ASSOCIATED PRESS FILE
Thursday, Oct. 22, 2009 | 2 a.m.
If You Go
- Who: Manny Pacquiao (49-3-2, 37 KOs) vs. Miguel Cotto (34-1, 27 KOs)
- What: 12-round welterweight title fight
- When: Nov. 14
- Where: MGM Grand Garden Arena
- Tickets: Sold out
- TV: HBO pay-per-view, $54.95
- Pacquiao vs. Cotto on the minds of fight fans (9-23-2009)
- Pacquiao-Cotto set for Nov. 14 at MGM (7-20-2009)
- Pacquiao-Cotto tentatively set for Nov. 14 in Las Vegas (6-15-2009)
- Cotto ready for Pacquiao, anybody (6-14-2009)
- Mosley trying to finalize deal with Pacquiao (6-3-2009)
- Boxing/UFC/MMA coverage
In boxing, the attributes of a fighter’s physical strength and his knockout power are not necessarily one and the same.
Thomas Hearns, for instance, remains the prototype of a boxer who possessed one-punch knockout power yet often lacked the formidable body strength of his more muscle-bound opponents. Think of the electrifying knockouts he recorded against Pipino Cuevas and Roberto Duran — and by contrast, later in his career, the way Hearns was bullied on the inside on the way to losing a 12-round decision to Iran Barkley.
Other boxers from the same mold were, in reverse chronological order, the light heavyweight great Bob Foster and the hall-of-fame flyweight Jimmy Wilde.
The quintessential boxer with exceptional physical strength but modest knockout power against top-level opposition was probably Randall “Tex” Cobb, as illustrated by his inability to finish off an exhausted Earnie Shavers in 1980 (on the undercard of Hearns-Cuevas, coincidentally).
Also in this category were Evander Holyfield and fellow heavyweight Larry Holmes, who famously said: “I didn’t have the hardest punch in the world, but my punches were sharp and they were crisp — and if you took too many of them, you would be knocked out.”
In the most hotly anticipated fight of 2009, welterweight Miguel Cotto likely will have to synthesize those two qualities — strength and knockout ability — to score an upset victory against Manny Pacquiao on Nov. 14 at the MGM Grand.
Cotto, comfortable among the sport’s elite at 147 pounds for the past couple of years, steps down slightly to a “catch weight” of 145 for the bout. Cotto’s best hope is that his natural size advantage could neutralize the firepower of Pacquiao, who made his name in the sport’s lighter weight divisions before moving up to face bigger opponents such as Oscar De La Hoya and Ricky Hatton.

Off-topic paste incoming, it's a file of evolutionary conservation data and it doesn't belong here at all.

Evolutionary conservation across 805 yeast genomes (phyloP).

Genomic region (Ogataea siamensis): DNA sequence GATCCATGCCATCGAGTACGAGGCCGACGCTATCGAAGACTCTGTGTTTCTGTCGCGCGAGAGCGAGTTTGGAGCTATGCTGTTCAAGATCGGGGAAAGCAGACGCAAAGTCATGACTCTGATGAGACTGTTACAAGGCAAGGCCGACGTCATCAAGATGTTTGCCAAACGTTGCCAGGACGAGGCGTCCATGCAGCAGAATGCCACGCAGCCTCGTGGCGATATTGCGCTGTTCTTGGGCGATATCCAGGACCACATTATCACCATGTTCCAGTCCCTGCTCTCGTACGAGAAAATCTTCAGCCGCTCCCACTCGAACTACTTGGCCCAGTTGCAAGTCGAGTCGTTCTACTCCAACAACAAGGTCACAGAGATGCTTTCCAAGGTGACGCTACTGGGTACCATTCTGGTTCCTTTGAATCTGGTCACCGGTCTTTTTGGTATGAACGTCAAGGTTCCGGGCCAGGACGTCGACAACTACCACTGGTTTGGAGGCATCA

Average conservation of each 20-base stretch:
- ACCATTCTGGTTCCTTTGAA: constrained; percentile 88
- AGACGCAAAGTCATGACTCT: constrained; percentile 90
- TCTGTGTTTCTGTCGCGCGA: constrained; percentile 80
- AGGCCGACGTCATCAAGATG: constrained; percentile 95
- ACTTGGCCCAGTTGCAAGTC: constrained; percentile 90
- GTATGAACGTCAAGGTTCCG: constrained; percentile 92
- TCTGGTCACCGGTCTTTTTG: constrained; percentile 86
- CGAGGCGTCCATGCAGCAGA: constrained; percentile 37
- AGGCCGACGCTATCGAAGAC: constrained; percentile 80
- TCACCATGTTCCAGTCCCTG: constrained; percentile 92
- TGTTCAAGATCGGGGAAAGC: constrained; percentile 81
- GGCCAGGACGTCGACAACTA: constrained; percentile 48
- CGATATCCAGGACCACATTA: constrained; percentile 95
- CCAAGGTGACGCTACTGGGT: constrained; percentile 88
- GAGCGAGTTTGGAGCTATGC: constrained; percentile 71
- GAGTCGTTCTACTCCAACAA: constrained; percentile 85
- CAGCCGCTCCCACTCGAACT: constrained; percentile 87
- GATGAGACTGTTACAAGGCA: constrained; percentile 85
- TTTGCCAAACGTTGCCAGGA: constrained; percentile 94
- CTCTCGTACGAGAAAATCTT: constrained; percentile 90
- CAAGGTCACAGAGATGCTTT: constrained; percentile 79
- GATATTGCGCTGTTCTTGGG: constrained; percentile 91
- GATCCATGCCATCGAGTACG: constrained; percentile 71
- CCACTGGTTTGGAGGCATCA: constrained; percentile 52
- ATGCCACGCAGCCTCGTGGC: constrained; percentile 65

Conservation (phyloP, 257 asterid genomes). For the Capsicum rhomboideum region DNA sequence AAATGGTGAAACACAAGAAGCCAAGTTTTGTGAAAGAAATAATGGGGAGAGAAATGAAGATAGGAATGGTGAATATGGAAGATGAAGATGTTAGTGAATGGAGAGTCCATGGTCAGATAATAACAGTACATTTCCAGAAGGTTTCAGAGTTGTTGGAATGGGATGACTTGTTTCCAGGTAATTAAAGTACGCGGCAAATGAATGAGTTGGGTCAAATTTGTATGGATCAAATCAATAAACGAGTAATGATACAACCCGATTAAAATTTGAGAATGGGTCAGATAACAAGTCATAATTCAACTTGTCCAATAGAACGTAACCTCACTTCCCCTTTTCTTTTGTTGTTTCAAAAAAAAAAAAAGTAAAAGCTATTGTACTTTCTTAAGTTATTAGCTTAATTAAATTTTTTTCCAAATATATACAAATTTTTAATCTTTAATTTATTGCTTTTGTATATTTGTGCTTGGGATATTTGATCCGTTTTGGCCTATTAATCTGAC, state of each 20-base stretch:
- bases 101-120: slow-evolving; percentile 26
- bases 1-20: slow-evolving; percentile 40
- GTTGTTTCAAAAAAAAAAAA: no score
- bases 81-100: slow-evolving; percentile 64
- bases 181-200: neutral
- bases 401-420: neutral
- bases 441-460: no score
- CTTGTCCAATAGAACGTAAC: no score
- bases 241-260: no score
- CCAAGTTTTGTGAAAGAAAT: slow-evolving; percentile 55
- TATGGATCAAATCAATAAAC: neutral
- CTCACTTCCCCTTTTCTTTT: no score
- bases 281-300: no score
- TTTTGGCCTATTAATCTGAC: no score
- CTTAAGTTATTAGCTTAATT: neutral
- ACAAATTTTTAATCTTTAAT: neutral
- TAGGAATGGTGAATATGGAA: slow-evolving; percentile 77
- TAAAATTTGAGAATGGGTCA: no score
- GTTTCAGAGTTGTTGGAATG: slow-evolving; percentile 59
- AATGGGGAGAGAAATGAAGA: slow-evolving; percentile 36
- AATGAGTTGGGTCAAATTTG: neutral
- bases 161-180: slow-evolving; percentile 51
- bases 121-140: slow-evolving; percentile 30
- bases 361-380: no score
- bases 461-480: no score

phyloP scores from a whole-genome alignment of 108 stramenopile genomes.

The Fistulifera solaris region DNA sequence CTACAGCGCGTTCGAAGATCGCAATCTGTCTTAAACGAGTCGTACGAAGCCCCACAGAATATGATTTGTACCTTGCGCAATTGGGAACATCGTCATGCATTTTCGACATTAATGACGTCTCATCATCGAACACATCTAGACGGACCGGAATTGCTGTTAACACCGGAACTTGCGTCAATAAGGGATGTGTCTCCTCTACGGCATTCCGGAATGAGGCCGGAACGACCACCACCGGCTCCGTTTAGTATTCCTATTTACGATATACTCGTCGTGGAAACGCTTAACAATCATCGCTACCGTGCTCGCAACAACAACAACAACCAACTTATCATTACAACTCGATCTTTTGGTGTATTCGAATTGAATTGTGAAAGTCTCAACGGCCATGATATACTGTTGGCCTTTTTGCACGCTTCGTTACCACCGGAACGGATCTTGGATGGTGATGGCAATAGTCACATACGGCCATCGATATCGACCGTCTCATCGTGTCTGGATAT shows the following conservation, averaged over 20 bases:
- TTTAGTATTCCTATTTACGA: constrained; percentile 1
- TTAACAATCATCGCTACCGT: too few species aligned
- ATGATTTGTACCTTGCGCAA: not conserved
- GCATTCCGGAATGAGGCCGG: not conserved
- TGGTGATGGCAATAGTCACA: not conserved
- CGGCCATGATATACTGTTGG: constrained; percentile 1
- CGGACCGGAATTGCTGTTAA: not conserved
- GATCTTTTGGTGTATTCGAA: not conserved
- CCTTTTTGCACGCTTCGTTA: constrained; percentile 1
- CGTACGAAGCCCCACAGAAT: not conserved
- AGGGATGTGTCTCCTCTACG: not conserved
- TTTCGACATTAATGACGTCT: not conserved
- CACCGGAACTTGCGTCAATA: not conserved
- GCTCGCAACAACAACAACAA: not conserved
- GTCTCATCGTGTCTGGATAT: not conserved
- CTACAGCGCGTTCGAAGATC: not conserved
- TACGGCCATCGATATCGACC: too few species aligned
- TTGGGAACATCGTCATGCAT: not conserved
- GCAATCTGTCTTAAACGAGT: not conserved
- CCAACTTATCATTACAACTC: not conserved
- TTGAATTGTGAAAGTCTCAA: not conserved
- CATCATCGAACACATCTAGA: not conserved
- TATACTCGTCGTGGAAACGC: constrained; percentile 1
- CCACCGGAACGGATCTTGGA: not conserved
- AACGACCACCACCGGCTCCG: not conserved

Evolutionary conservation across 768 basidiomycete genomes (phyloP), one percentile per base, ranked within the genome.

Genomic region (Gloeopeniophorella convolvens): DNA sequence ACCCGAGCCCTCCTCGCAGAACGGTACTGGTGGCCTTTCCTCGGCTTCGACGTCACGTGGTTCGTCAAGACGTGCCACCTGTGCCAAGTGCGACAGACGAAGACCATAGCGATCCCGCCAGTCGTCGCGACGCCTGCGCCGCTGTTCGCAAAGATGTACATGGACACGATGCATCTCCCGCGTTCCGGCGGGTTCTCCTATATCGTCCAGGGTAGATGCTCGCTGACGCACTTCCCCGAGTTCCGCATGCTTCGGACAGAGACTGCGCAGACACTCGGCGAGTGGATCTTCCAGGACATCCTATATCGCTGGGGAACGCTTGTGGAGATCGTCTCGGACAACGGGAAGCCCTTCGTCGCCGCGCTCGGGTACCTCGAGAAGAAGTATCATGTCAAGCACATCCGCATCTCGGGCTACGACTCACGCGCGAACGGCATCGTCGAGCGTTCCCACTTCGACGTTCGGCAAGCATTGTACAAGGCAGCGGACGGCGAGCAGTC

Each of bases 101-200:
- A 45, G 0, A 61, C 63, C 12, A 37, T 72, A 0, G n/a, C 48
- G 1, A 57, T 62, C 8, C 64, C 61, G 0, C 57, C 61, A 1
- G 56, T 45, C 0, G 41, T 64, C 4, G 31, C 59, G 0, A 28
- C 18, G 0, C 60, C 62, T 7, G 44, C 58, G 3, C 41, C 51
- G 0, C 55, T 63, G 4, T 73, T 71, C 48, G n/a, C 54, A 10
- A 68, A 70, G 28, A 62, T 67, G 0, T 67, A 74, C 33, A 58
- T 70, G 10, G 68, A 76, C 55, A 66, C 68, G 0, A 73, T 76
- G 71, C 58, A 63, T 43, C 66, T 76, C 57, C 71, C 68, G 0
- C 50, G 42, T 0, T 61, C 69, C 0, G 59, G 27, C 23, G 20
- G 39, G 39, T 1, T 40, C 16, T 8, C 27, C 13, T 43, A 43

Dominant victories against those two men solidified Pacquiao’s reputation as perhaps the most crowd-pleasing and talented fighter in the sport.
Top Rank chairman Bob Arum has hyped the Nov. 14 showdown as potentially the No. 1 fight of the year (this is accurate) and even of the decade (well, it’s a good fight, but let’s not get ahead of ourselves).
For the ninth consecutive fight, Cotto is working with strength and conditioning coach Phil Landman, a fitness and nutrition expert from South Africa. Cotto began working with Landman when he moved up from the junior welterweight division to fight Carlos Quintana in 2006.
Cotto and Landman are preparing for the bout in Tampa, Fla., under head trainer Joe Santiago.
Landman is confident Cotto can put all of his skills together against Pacquiao.
“The best things with Miguel are with his strength and his speed, and the work we have done has shown, especially since he came up to the welterweight division,” Landman said. “We work on things in the gym to improve on his overall power and overall strength, and toward the end of the camp we will focus more on functional stuff, which is funneling that power and speed to work for him in that fight.
“That, along with conditioning, which I think will contribute to all of those things coming together to create a better puncher as well as a better boxer.”
Cotto, who owns the WBO welterweight belt, is coming off a split-decision victory against Joshua Clottey in June at Madison Square Garden. It was a brutal fight in which Cotto dropped Clottey in the first round, sustained a bad cut by his left eye via a head butt in Round 3, and weathered a furious rally by Clottey in the later rounds.
Team Cotto has dismissed concerns that the Clottey bout and his 2008 loss to Antonio Margarito, another savage fight, have taken a toll on Cotto.
“I commend him for coming in and fighting a tough guy like Clottey,” Landman said. “Getting a cut like he did in the third round, he never thought about quitting and he toughed it out for 12 rounds and he won the fight. I think you have to look at it from that perspective and give him credit for it.”
Arum used the opportunity to introduce another wrinkle to the buildup to Cotto-Pacquiao, which when it’s all said and done will feature more subplots than a Trollope novel: The fight could serve as a sort of acid test of Clottey’s abilities.
A tough welterweight, Clottey, who fights Quintana on Dec. 5 in Atlantic City, has yet to establish a foothold among boxing’s most respected world champions. If Cotto does beat Pacquiao, Clottey’s stock would surely rise.
“I would like to say that Clottey is one of the best welterweights out there,” Arum said. “For Miguel to come back after suffering that cut and to come back and pull out a victory, I think it shows that Miguel is back, but it also shows an absolutely brilliant performance.”